As parents we have an ideal opportunity to uses these life experiences to teach what we call life skills to our children. We do not have to hope that some coach will impart these lessons—we are empowered to teach.
What are Life Sports?
Activities such as hiking, walking, biking, kayaking, golf, skiing, bowling, yoga, fly-fishing are examples of sports that can be enjoyed for a lifetime. Life sports can be enjoyed as an individual or with a group. Life long sports can provide us with the opportunity to be alone with nature just to think and reflect or with friends, colleagues, and family. Life sports do not require an organized team, umpire or league in order to participate. Life long sports provide families with time together. This type of time is different than standing on the sidelines cheering. Life long sports can provide our children with a powerful friend through the school years and later in the workplace. Life sports are for a lifetime. Skiing and hiking have provided me with an opportunity to heal after suffering an illness. During my life when I was lost, emotionally, economically, or spiritually I would always return to skiing and find my center. If we can get our children to enjoy an activity such as skiing or hiking at an early age they will have a friend for life. Something that they can take where ever they go in life. When their college roommates want to take a ski or hiking trip they will be able to participate and be a member of the group. Later, they can pass the love of skiing or hiking on to their children.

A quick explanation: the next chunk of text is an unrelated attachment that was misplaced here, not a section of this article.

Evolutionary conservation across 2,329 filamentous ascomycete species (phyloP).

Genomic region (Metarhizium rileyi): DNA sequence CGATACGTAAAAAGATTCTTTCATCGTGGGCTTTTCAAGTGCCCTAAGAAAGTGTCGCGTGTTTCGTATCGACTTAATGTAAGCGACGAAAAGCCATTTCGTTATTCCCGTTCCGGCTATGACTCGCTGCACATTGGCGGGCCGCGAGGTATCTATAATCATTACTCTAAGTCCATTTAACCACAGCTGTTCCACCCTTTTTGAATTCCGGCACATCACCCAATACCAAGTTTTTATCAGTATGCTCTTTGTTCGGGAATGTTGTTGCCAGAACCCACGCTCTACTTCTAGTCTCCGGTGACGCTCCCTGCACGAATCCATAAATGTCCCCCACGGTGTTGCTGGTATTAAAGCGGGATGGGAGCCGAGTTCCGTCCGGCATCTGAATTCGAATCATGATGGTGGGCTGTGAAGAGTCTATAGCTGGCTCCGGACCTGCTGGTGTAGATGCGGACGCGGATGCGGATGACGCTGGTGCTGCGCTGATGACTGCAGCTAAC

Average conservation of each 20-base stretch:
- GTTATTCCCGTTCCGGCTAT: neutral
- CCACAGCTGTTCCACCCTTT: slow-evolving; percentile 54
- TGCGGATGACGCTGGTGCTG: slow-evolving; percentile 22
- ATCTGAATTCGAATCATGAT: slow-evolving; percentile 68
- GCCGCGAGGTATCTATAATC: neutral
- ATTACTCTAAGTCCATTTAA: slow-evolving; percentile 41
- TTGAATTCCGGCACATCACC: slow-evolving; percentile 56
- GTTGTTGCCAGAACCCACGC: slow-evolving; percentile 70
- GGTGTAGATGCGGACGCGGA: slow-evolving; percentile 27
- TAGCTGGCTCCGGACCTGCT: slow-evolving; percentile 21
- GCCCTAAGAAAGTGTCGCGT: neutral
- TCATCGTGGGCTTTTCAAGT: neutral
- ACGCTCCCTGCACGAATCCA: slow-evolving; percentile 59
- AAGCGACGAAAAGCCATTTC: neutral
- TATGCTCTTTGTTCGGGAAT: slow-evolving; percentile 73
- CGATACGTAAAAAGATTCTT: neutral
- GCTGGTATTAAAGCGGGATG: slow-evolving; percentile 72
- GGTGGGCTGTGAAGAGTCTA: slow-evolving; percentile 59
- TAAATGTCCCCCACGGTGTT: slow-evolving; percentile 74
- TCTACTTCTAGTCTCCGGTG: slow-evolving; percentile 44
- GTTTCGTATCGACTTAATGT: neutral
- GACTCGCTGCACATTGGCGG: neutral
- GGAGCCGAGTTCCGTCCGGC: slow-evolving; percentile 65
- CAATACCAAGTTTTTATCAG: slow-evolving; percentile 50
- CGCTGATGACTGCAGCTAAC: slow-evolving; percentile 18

What are Life Lessons?
We hear a lot today about the importance of teaching character and socio-emotional learning. In addition to learning math and science we want our children to develop skills of resilience, mindfulness, perseverance, respect, and responsibility. According to the Kathleen Port-Magee “social and emotional learning (SEL) is crucial to driving long-term, life-changing outcomes for students.” (American Enterprise Institute May 2020).